An electrolytic capacitor operates on the principle of a “plate capacitor,” whose capacitance increases as the electrode area A, dielectric permittivity ε, and dielectric thickness (d) increase.


C=\varepsilon \frac{A}{d}


In electrolytic capacitors, the dielectric thickness is very thin, typically in the nanometer range. Meanwhile, this oxide layer has high voltage strengths. Combined with a sufficiently high dielectric strength, this thin dielectric oxide layer allows electrolytic capacitors to achieve high volumetric capacitance. This is why electrolytic capacitors have a higher capacitance value than conventional capacitors.

Compared to a smooth surface of the same volume or area, etched or sintered anodes have a much higher surface area. With non-solid aluminum electrolytic capacitors as well as solid tantalum electrolytic capacitors, that can increase capacitance by a factor of up to 200. Secondly, the large surface area as compared with a smooth one is a factor for the high capacitance values of electrolytic capacitors.

By using the formula of the series connection of two capacitors, we can find the total capacitance of the capacitor:




In the above equation, Ca and Cc are capacitances of anode and cathode, respectively.

Ripple Current 

In continuous operation within a specified temperature range, ripple current is defined as the RMS value of a superimposed AC of any frequency with any waveform. That means:




Ripple currents produce heat inside the body of the capacitor. In addition to the ambient temperature and other possible external heat sources, this internally generated heat raises the body temperature of the capacitor against the ambient temperature. This heat is distributed as thermal loss Pth over the capacitor surface A and the thermal resistance β to the ambient.




Internal heat must be distributed to the ambient through thermal radiation, convection, and conduction. A capacitor’s temperature, which is the balance between the heat produced and distributed, must not be higher than its maximum specified temperature.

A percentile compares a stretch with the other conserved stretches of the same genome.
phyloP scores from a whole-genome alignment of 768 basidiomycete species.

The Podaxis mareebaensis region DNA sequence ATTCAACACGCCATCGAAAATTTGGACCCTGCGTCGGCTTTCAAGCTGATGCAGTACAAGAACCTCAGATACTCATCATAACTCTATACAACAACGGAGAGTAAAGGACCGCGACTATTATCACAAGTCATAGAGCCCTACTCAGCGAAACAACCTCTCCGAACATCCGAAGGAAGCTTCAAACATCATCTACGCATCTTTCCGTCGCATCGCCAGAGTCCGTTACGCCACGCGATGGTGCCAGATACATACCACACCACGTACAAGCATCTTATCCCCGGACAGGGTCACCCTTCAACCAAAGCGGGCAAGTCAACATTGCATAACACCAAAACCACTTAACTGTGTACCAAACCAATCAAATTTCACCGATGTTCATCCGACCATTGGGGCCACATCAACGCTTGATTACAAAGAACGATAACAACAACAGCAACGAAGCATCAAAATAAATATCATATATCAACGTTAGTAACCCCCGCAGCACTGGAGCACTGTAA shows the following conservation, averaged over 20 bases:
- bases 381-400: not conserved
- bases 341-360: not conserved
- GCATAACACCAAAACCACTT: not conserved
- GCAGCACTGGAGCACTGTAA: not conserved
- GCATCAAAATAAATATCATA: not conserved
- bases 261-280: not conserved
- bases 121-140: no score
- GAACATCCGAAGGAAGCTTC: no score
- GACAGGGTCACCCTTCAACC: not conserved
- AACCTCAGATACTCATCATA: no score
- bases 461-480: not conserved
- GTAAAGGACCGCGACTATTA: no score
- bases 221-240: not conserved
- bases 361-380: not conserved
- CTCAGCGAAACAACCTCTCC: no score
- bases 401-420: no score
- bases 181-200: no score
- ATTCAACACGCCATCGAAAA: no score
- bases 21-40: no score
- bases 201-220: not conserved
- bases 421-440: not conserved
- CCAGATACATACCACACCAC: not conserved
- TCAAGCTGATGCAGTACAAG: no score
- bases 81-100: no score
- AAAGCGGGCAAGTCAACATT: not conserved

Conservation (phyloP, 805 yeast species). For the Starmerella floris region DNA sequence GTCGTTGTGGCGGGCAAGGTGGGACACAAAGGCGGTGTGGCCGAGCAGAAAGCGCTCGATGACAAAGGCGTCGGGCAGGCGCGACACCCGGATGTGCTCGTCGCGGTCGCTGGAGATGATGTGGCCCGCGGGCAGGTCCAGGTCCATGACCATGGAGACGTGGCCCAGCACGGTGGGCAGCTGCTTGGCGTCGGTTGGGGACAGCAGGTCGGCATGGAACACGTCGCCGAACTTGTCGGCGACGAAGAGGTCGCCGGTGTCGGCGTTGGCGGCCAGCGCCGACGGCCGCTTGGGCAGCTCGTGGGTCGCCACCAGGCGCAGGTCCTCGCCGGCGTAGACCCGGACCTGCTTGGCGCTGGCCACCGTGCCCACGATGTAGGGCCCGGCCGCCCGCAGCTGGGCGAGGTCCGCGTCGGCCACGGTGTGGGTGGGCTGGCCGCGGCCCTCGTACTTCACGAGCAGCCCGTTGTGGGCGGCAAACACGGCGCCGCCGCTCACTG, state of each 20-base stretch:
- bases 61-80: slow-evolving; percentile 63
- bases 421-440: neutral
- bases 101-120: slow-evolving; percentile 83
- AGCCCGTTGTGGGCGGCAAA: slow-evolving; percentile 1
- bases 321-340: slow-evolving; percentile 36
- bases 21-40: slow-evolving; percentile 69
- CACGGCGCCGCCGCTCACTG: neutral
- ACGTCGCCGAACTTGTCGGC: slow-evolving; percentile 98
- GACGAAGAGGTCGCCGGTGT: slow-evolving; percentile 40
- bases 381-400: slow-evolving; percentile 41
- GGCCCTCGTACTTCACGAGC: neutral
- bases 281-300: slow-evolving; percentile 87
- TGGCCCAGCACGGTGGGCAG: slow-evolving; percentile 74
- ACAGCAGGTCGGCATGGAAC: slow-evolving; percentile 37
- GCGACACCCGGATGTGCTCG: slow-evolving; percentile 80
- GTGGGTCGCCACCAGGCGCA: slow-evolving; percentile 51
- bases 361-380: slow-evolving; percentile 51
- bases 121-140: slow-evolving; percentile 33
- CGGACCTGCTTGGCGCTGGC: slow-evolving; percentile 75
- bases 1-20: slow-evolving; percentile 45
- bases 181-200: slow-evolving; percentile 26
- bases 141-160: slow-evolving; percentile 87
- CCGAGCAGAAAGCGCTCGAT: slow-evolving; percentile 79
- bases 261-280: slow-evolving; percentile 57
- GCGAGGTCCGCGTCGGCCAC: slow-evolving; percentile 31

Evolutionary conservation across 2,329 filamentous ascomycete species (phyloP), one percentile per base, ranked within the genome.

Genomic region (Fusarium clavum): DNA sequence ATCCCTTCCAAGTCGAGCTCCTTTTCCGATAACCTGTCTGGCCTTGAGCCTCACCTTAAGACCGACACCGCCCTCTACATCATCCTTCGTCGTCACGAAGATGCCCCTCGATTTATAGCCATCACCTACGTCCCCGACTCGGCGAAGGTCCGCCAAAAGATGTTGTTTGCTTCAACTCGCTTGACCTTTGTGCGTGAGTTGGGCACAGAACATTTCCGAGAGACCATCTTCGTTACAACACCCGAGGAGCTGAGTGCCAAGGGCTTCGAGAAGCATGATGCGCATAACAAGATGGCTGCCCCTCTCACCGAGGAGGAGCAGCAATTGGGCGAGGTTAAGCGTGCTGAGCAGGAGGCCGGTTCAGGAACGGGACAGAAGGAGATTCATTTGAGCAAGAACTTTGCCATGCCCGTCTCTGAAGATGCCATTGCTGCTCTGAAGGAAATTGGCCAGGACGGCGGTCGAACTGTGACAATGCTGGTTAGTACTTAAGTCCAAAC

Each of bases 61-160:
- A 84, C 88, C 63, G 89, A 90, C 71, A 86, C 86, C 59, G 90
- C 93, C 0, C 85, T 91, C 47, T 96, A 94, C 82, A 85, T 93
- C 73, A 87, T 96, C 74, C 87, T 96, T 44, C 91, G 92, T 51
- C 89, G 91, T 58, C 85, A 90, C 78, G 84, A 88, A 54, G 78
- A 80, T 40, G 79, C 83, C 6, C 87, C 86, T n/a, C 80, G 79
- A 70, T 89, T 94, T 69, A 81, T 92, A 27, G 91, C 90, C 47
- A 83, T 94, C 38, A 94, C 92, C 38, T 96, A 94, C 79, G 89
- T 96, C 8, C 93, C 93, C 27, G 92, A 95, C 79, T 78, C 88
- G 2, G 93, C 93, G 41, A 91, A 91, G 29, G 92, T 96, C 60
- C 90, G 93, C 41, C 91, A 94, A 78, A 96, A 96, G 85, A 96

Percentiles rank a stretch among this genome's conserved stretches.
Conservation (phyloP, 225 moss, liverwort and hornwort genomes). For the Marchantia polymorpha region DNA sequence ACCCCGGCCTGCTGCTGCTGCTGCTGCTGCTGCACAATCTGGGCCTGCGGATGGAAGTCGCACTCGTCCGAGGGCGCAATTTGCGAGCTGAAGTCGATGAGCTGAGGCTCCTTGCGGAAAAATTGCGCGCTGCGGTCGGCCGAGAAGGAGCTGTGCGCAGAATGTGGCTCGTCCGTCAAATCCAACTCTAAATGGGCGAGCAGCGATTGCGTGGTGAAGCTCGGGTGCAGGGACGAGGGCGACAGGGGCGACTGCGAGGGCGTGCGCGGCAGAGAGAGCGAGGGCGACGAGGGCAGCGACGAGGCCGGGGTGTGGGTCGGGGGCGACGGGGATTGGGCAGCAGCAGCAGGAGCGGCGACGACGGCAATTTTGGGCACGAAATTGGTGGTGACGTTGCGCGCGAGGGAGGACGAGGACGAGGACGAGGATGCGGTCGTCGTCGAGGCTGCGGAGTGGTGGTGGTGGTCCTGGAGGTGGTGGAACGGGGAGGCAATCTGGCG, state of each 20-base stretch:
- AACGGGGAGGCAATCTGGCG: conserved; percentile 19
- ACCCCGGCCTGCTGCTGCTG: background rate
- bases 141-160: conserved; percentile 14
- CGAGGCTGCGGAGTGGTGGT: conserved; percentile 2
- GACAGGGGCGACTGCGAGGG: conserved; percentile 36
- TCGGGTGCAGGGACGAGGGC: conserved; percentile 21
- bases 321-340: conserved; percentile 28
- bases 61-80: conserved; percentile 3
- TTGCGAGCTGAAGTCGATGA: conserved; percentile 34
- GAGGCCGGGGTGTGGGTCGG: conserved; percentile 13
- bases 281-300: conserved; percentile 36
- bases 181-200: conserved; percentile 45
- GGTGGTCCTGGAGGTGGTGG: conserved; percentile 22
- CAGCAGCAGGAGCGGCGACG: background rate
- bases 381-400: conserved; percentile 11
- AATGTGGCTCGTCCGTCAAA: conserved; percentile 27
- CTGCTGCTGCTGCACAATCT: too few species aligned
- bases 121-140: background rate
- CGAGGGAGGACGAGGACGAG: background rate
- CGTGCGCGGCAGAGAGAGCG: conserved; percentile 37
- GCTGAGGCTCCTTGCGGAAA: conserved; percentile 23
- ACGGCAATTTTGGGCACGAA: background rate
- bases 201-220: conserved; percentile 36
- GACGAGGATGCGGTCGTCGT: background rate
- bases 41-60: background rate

Symbol of Electrolytic Capacitor 

Either two parallel straight lines represent the electrolytic capacitor or one straight line accompanied by a curved line. In the figure below, you can see the symbol for an electrolytic capacitor.

electrolytic capacitor
Symbols for an electrolytic capacitor (Reference: physics-and-radio-electronics.com)

Near any one of the lines is either a plus or a minus sign, indicating whether the terminal is positive or negative (anode or cathode). It is essential to apply the voltage at the correct terminal. If not, the capacitor may be destroyed.

Advantages and Disadvantages of Electrolytic Capacitors 

With electrolytic capacitors, a large amount of charge storage is obtained. Another advantage of these devices is their low cost.

Their weaknesses, however, include a large leakage current and a short lifetime.

Conditions That Damage Electrolytic Capacitors

Electrolytic capacitors can have problems working under certain conditions. The following are some of the most important ones.


An excessive voltage will result in current leaking through the dielectric, creating a short circuit.

Reversed Polarity 

Reversed voltage damages and destroys the oxide layer.


Excessive heat can dry out the electrolytic and shorten its life.